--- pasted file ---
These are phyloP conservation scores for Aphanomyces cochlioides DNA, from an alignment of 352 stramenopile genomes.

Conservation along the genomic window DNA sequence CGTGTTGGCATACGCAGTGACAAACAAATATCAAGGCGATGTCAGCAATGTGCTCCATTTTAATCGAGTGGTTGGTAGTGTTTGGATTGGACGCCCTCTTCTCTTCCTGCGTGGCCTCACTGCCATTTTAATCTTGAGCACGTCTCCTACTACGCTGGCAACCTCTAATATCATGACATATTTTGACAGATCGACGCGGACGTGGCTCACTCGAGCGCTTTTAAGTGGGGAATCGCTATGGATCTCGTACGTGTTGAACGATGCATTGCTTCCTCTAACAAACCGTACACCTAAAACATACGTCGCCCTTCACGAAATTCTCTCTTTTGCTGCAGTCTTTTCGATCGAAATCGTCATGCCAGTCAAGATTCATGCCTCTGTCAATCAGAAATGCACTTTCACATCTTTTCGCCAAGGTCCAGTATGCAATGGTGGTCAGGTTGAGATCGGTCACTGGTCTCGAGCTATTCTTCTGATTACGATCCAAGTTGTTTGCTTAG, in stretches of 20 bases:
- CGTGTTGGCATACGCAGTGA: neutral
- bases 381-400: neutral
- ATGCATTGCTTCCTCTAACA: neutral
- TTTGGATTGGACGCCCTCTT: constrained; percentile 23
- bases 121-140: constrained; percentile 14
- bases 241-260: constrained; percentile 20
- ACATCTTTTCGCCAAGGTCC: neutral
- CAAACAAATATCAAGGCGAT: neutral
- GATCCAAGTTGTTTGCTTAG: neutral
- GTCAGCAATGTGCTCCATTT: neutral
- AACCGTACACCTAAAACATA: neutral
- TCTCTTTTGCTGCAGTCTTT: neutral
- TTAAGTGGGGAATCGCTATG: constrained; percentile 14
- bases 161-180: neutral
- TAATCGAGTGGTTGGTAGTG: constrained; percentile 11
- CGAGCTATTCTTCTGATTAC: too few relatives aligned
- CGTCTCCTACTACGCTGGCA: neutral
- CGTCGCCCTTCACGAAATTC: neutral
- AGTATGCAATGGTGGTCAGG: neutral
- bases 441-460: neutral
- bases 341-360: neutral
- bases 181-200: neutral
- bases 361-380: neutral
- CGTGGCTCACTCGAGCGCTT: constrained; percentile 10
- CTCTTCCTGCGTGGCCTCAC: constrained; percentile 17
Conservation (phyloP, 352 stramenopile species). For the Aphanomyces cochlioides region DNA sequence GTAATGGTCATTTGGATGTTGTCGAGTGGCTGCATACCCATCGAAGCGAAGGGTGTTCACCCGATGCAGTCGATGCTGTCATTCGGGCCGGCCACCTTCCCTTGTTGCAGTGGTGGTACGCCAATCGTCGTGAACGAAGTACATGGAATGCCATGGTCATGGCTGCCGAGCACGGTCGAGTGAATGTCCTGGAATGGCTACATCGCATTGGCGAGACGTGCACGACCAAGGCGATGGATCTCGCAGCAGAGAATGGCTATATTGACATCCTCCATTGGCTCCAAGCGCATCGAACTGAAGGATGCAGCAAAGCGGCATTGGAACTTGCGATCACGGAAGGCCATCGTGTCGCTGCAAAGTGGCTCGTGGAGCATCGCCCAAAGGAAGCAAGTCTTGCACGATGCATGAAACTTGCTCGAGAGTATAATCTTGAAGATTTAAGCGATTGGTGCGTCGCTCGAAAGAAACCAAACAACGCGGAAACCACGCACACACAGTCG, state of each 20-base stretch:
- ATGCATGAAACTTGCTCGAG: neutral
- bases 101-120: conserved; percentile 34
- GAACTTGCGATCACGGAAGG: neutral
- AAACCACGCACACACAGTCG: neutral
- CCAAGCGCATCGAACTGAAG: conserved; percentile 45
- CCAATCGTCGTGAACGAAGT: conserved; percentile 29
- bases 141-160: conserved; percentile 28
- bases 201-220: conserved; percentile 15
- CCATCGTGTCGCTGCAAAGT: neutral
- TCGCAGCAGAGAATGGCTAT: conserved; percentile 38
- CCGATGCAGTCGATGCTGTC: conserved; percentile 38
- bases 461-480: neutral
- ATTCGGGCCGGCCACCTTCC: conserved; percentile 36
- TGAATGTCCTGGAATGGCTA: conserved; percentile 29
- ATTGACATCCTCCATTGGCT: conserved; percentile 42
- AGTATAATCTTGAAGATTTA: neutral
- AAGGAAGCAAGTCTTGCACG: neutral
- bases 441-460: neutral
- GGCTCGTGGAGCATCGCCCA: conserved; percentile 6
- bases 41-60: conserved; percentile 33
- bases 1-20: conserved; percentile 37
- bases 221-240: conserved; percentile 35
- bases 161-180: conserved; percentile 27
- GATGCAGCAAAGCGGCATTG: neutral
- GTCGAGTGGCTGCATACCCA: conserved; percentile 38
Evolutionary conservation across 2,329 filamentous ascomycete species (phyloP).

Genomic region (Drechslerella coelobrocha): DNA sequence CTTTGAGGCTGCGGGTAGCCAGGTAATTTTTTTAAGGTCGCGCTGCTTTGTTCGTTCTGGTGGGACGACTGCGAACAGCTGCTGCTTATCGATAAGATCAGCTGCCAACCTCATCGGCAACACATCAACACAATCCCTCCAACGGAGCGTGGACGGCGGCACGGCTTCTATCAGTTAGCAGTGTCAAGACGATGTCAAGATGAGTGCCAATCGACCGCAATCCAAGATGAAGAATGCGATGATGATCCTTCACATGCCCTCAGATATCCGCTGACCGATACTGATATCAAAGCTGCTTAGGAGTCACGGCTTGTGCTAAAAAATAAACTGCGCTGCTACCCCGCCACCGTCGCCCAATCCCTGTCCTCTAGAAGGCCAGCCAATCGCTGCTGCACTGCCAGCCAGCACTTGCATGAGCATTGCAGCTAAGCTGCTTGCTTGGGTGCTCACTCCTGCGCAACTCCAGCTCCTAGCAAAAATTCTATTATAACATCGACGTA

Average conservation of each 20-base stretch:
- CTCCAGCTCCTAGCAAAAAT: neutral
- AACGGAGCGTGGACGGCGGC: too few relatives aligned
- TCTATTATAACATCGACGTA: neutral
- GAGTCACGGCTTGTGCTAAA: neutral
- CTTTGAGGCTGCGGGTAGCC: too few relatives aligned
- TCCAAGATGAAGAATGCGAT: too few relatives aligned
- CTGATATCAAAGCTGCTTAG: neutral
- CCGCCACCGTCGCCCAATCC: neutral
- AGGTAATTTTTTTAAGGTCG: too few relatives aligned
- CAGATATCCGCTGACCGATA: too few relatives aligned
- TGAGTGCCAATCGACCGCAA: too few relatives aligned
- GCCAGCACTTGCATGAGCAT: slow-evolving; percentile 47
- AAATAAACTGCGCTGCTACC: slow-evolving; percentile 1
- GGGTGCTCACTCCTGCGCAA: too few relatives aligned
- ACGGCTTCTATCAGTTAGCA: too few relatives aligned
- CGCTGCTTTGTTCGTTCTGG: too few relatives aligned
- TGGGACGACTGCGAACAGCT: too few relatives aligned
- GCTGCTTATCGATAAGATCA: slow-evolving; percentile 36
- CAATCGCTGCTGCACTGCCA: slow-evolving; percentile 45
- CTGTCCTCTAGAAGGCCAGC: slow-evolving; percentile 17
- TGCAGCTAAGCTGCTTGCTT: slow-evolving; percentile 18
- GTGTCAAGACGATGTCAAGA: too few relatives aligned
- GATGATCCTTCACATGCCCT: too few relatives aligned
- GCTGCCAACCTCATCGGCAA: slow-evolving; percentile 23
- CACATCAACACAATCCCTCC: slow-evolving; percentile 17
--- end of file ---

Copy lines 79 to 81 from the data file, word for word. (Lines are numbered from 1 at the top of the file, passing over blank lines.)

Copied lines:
- GATGATCCTTCACATGCCCT: too few relatives aligned
- GCTGCCAACCTCATCGGCAA: slow-evolving; percentile 23
- CACATCAACACAATCCCTCC: slow-evolving; percentile 17